“If my husband were still alive, he would have been rejoicing over the news,” she said.
Naka was about 750 meters from ground zero at a Hiroshima lodging facility where her traveling troupe was staying. After she was severely injured in the blast, she managed to return to Tokyo, where she was born and raised.
The recovered records showed the results of her blood tests, a chart of her body temperatures and the treatment she underwent until her death, along with diagnoses of her illness as radiation disease.
Family members of those who were involved in her treatment, who have passed away, discovered the documents. The Asahi Shimbun interviewed university officials who authenticated the medical records as Naka’s.
Symptoms that Naka developed and the results of her autopsy were described in reports compiled by the Science Council of Japan. They were also quoted in reports on the impact of the
atomic bombing that were taken to the United States after the U.S. military translated the original Japanese documents into English.
But most of the original records had been missing until the recent discovery. Some researchers speculated that the U.S. occupying forces took them to the United States.
Others believed that Japanese officials hid them out of fear of U.S. forces seizing the data. The recent find ruled out U.S. involvement behind the loss of the records.
According to the newly discovered documents, Naka was in the kitchen of the lodging around 8 a.m. on Aug. 6, some 15 minutes before the detonation of the atomic bomb. She told doctors that she saw a flash of yellow light two meters square shortly after and heard a noise akin to the bursting of a hot water boiler.
When she was pulled from the wreckage, she found herself in only her underwear and with injuries all over her body.
Feeling strong nausea, Naka vomited. After she entered a river to flee from a raging fire in the neighborhood, she was rescued and taken to a camp for survivors. Five of the nine members of her troupe, which she had joined in January 1945 to give performances for workers at munitions factories, were later found to have been killed instantly.
With no medical treatment provided at the camp, Naka, wrapping herself in a sheet of straw mat, managed to board the first train bound for Tokyo after the blast. She arrived in the capital in the early hours of Aug. 10. She was admitted to the University of Tokyo Hospital on Aug. 16.
The records showed that her white blood cell counts were down to 400 per cubic millimeter of blood, less than 10 percent of their normal level.
Naka began losing clumps of hair the following day. Her injuries on her back sharply worsened.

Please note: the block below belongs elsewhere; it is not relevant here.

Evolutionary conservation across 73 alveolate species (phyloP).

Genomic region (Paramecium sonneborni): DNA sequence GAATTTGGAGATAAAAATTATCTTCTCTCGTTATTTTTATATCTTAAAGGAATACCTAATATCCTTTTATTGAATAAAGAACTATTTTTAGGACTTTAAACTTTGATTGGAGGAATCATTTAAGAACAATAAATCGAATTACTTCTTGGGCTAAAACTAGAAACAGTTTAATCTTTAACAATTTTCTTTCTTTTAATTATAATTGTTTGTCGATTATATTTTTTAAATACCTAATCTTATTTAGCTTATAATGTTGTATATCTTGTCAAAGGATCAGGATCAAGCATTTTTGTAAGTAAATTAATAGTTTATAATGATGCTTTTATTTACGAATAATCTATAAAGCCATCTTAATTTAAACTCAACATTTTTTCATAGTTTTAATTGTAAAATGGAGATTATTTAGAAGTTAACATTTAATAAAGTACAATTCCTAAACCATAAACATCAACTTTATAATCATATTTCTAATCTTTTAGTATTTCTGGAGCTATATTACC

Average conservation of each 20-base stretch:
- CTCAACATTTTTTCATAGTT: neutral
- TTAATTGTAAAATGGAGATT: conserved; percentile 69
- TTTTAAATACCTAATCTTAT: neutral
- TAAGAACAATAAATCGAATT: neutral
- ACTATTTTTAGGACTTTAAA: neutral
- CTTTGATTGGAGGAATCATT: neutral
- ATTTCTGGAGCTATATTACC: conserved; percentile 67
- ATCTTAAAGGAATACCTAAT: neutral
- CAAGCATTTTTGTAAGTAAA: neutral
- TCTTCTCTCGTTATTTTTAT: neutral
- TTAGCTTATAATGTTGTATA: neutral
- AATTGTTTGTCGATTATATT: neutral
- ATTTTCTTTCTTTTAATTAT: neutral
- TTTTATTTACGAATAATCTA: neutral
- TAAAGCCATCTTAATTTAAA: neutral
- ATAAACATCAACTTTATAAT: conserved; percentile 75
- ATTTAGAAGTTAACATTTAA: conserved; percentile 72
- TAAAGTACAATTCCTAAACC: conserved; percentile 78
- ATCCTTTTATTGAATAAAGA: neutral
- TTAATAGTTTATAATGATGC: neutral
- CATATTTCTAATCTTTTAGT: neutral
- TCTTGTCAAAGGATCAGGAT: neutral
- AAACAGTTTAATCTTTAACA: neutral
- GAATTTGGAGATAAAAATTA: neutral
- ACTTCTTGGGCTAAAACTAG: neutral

On Aug. 21, her body temperature rose to nearly 40 degrees. She received blood transfusions.
Her white blood cell counts dropped further to 300 per cubic mm on Aug. 22. Infectious ulcers formed around her injuries. She underwent more blood transfusions.
On Aug. 23, she developed infectious ulcers around the spot where she had a shot and hemorrhagic macules–the size of rice grains–all over her body. Additional blood transfusions followed.
Her body temperature rose to 40.4 degrees on Aug. 24. She died at 12:30 p.m. that day.
In 1945, little was known about the health hazards of exposure to massive levels of radiation.
Masao Tsuzuki, professor of surgery at the university who treated her, was one of only a handful of Japanese doctors familiar with radiology. He diagnosed her illness as radiation disease.
“Before, the consequences of an atomic bomb were believed to be the destruction by a blast and burns left by the ray of heat,” he said in an Asahi Shimbun article dated Aug. 29, 1945. “It was proved, however, in addition to those, an atomic bomb causes harm as a result of ‘radioactive substances.’ ”
Kenji Kamiya, professor of radiology at the Research Institute for Radiation Biology and Medicine with Hiroshima University, estimated that Naka had been exposed to a radiation dose of more than 8,000 millisieverts, given her symptoms and her proximity to the hypocenter of the explosion.
That level of exposure is fatal to humans, according to experts.
Shiro Shirato began his search for Naka’s missing records more than 30 years after her death, after reading a letter in the Letters to the Editor section of The Asahi Shimbun’s Feb. 26, 1978, edition.
In the letter, Hagie Ezu, a younger colleague of Naka, asked for readers’ cooperation in gathering details of Naka’s condition while she was in the Tokyo hospital. Ezu was 67 when she wrote the letter.
After corresponding with Ezu many times, Shirato made arrangements for her to view part of Naka’s medical records remaining at the university to help her effort.
Shirato also went to the United States to look for Naka’s other medical records at the National Archives and Records Administration in Washington, but to no avail.
Ezu wrote the letter to the editor after she took part in a memorial service marking the 33rd anniversary of the death of the members of the Sakuratai (Cherry unit) troupe in 1977.
With few accounts left about Naka, she decided to launch her own research to publish in 1980 a book on the tragedy of the troupe, with Naka at the center of the story.
The book, titled “Sakuratai Zenmetsu” (The annihilation of the cherry unit), was later adapted into the 1988 movie “Sakuratai Chiru” (The annihilation of the cherry unit), by director Kaneto Shindo, who has shot a number of anti-war films.
Ezu’s son, Heita, a 74-year-old resident of Kamakura, Kanagawa Prefecture, said his mother embarked on her book project to keep Naka’s memory alive.
“She believed that somebody should pass the memory of Naka’s life to succeeding generations to keep it from being buried in history,” he said.
By YURI OIWA/ Staff Writer